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What Experience Designers Can Learn from Martha Stewart

by Russell Blanchard
4 min read
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Like every good homemaker, longtime cultivator of experiences Martha Stewart can teach UX practitioners a thing or two about keeping users coming back for more.

You can liken the experience of spending time with people in their homes to experiencing a brand. When you enter the home of a truly great host, you are confronted by a carefully considered series of choices designed to give you a positive experience. In other words: you’re experiencing the “brand” of that particular household.

From the pleasant aromas, ambiance, and lighting to the welcoming hugs and conversation, the best hosts plan every aspect of the experience their guests will have, considering all of their senses and emotional responses. Like every brand, good hosts want their guests to want to come back for more.

While some home experience personalities such as Martha Stewart, Candice Olson, and Jonathan Adler have played a role in persuading people to carefully consider the multi-sensorial needs of their guests, many homemakers have been doing this across multiple touchpoints for generations. In many ways, you could say that homemakers are the original experience designers.

Like every good host, brands want consumers to enjoy the experience their products provide. Too often, however, they fall short of meeting expectations because they fail to understand the spectrum of multi-sensorial needs their customers have.

Like every good host, brands want consumers to enjoy the experience their products provide

By considering three important principles levied by Martha, Candice, and Jonathan—and embodied by the best everyday hosts—brands can design meaningful, multi-sensorial experiences and build long-term relationships with their customers.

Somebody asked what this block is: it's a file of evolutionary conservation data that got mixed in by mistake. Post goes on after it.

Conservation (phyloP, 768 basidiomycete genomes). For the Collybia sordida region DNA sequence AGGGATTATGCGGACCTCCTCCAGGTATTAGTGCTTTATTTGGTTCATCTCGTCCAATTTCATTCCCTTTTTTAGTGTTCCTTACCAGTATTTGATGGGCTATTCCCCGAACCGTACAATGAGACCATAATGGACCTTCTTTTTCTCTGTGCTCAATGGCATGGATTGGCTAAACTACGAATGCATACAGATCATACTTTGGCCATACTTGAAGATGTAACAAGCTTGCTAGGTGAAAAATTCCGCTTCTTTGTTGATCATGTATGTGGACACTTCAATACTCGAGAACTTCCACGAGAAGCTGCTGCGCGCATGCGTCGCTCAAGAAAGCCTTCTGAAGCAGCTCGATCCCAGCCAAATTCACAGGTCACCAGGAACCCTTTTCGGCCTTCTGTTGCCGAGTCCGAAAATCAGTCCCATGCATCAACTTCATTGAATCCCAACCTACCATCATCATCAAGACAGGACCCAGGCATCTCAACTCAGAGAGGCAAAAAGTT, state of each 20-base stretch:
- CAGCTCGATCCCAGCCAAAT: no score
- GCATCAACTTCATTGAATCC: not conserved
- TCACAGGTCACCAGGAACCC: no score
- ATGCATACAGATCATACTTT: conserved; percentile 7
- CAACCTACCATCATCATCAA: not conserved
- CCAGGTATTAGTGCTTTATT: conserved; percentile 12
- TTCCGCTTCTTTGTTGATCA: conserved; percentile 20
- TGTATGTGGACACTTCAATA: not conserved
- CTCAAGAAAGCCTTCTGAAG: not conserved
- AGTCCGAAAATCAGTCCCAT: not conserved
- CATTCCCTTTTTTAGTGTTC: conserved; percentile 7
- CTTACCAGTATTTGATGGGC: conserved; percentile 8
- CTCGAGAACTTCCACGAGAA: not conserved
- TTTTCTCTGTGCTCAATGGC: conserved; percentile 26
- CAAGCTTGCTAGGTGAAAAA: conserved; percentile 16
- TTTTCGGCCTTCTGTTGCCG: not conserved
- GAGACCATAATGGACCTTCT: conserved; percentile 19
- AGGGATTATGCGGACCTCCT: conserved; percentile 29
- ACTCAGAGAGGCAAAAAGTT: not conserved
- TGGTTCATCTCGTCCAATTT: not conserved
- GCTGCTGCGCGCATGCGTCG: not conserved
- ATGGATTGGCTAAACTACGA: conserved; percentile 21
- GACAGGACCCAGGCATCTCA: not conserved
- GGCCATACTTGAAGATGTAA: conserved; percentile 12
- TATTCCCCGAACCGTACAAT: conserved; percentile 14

Own the Small Stuff

Small details can set a brand apart from the competition. For instance, the sound a Mercedes car door makes as it closes, the rumble of a Harley Davidson motorcycle engine, the ‘psst’ sound a glass bottle of Coca Cola makes as you crack it open, and the way the cool glass feels in your hands: these are small moments brands have capitalized on, giving them the power to differentiate.

When a brand can manifest itself into a visceral, memorable experience that touches multiple senses, it can create experiences that are more than just names, logos, and objects. These experiences provide more than just status or a sense of belonging; they become worthwhile, repeatable, enjoyable, and distinct experiences consumers can’t live without.

Whatever the touchpoint or experiential element—written word, a human being, color, environment, sound, home fragrance, a comfortable chair, digital UI, or even just a receipt—brands should give them attention, no matter how small.

Consider the Whole Experience

Uncover every touchpoint that might affect the experience of your brand. For most companies this will go beyond current offerings to include things that may not even be in their control. There is immense value in understanding the other forces that might be influencing your consumer’s entry into, immersion in, or exit from your brand experience.